Place and setting in the work of Sarah Orne Jewett

UNCG Author/Contributor (non-UNCG co-authors, if there are any, appear on document)
Rebecca Wall Nail (Creator)
The University of North Carolina at Greensboro (UNCG )
Web Site:
Robert Stephens

Abstract: Although Sarah Orne Jewett's active career extended over thirty-four years, studies of her work have tended to ignore its chronological development, and in spite of the admitted importance of her settings relatively little attention has been given to their nature and function in her sketches. Her own comments make it obvious that she habitually worked from setting and character toward incident, and many of her remarks imply that setting suggested character as well. Since Jewett's native region has long been recognized as a major influence on her work, it is not surprising that she considered the places writers knew a major formative influence, and setting for her was an essential matrix generating both writer and story. Thus Jewett agreed with Eudora Welty's suggestion that place is basic to the validity, emotion, and perspective of fiction. Her relationship to her native Berwick, Maine, however, was less serene than many critics have realized, and to this emotional ambivalence must be added the ambiguity inherent in the relationship of real people to real places and of literary characters to their settings. This study demonstrates that Jewett's attitudes and emotions toward her settings are complicated, and the settings themselves are varied and complex. The places she depicts express and interact with her themes, provide a major source of interest in her stories, and supply clues, as they change, to her overall intellectual and emotional development.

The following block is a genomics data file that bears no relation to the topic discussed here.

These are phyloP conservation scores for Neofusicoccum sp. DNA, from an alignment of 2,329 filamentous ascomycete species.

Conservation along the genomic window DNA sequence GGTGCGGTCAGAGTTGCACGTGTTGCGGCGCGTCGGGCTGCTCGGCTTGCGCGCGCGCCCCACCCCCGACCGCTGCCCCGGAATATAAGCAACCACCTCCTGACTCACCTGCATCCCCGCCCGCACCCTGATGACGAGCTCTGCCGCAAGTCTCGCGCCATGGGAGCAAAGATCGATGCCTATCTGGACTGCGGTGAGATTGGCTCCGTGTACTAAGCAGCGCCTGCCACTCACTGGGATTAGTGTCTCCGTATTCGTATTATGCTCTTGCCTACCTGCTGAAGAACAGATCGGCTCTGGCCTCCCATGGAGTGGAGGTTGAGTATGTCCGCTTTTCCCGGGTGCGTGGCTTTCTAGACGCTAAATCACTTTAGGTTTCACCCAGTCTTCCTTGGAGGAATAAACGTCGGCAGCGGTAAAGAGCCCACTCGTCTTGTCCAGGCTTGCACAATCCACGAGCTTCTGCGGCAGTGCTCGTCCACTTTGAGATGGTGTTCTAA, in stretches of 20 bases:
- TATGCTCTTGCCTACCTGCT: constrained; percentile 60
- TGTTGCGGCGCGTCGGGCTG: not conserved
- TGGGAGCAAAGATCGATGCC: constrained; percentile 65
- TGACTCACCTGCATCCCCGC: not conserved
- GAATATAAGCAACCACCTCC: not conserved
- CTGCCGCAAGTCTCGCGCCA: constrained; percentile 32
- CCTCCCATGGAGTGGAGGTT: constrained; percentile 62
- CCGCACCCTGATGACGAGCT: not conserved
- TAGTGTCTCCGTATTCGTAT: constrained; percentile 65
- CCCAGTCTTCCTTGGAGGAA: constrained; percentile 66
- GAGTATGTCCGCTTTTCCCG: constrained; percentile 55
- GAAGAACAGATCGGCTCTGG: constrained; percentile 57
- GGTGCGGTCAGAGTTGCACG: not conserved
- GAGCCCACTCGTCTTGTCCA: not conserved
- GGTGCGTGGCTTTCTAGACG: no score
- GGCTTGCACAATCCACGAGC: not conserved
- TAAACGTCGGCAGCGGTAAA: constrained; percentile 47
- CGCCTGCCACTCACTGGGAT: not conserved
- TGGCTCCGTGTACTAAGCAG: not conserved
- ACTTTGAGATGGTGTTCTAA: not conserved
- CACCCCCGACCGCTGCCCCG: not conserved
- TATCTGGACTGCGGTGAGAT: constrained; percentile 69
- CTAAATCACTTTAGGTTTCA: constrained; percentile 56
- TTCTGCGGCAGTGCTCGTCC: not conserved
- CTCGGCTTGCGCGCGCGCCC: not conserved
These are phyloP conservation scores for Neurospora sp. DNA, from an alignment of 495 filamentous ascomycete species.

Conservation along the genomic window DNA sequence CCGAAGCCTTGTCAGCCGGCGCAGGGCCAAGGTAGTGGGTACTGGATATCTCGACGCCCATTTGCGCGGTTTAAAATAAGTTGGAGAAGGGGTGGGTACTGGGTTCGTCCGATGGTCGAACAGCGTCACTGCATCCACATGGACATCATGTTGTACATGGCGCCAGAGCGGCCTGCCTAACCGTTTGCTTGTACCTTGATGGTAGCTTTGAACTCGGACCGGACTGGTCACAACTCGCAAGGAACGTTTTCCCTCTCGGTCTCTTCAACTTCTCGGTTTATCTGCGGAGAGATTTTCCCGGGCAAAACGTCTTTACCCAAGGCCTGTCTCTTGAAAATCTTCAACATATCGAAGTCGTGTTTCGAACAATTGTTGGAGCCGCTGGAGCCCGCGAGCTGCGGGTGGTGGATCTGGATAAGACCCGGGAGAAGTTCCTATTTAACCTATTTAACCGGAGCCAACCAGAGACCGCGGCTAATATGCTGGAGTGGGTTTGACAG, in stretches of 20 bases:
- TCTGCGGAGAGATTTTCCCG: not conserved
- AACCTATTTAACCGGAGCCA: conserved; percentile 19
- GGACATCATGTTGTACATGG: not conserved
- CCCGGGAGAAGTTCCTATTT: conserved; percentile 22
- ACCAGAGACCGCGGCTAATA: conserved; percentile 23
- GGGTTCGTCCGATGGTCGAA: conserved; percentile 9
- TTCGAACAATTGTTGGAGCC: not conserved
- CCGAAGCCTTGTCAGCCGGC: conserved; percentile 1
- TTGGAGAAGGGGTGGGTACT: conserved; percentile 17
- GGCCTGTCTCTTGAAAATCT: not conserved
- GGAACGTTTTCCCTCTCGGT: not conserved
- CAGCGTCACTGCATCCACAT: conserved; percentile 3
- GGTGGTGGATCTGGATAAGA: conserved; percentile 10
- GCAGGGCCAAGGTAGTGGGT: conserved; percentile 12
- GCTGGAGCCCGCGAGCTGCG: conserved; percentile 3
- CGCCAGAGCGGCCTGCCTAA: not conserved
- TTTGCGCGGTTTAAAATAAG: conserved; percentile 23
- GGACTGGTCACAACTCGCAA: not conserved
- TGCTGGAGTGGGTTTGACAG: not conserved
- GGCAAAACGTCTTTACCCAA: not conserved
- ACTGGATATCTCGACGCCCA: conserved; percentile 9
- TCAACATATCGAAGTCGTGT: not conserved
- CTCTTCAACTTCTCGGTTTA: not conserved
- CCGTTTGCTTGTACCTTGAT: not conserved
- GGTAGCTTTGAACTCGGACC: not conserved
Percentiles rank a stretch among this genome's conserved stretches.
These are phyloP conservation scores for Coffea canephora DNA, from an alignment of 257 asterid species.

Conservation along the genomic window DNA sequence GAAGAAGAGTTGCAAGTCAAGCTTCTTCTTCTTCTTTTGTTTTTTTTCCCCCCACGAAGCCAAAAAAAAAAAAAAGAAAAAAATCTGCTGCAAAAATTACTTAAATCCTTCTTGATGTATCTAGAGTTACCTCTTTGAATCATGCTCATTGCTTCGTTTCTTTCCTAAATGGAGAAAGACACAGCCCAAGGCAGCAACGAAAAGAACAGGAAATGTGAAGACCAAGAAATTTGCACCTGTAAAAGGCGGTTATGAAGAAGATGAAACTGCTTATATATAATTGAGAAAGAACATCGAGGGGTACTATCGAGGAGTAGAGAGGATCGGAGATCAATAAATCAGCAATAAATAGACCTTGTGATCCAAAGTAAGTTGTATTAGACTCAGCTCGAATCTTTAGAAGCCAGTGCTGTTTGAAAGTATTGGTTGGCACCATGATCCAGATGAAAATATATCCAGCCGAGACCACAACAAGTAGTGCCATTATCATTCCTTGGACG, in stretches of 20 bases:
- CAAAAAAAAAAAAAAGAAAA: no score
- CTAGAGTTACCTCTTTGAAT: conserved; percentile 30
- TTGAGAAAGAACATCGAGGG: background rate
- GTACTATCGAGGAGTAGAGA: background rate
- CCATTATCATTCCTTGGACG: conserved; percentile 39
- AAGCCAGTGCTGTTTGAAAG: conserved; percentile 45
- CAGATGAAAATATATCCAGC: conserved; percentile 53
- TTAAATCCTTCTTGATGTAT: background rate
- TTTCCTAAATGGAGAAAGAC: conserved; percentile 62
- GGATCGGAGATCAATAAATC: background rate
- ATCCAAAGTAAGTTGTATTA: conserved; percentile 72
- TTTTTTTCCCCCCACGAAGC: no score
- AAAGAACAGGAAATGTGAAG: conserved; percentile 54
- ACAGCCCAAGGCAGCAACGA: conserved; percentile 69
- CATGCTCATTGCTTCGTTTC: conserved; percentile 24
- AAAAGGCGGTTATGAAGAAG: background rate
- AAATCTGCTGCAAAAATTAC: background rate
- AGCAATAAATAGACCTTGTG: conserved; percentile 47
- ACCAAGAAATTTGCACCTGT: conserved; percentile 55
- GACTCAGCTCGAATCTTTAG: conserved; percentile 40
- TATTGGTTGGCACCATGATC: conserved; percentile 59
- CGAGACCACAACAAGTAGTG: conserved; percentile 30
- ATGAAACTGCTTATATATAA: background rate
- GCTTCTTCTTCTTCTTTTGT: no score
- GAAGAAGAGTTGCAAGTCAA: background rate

Additional Information

Language: English
Date: 1980
Jewett, Sarah Orne, $d 1849-1909 $x Criticism and interpretation
Jewett, Sarah Orne, $d 1849-1909 $x Settings

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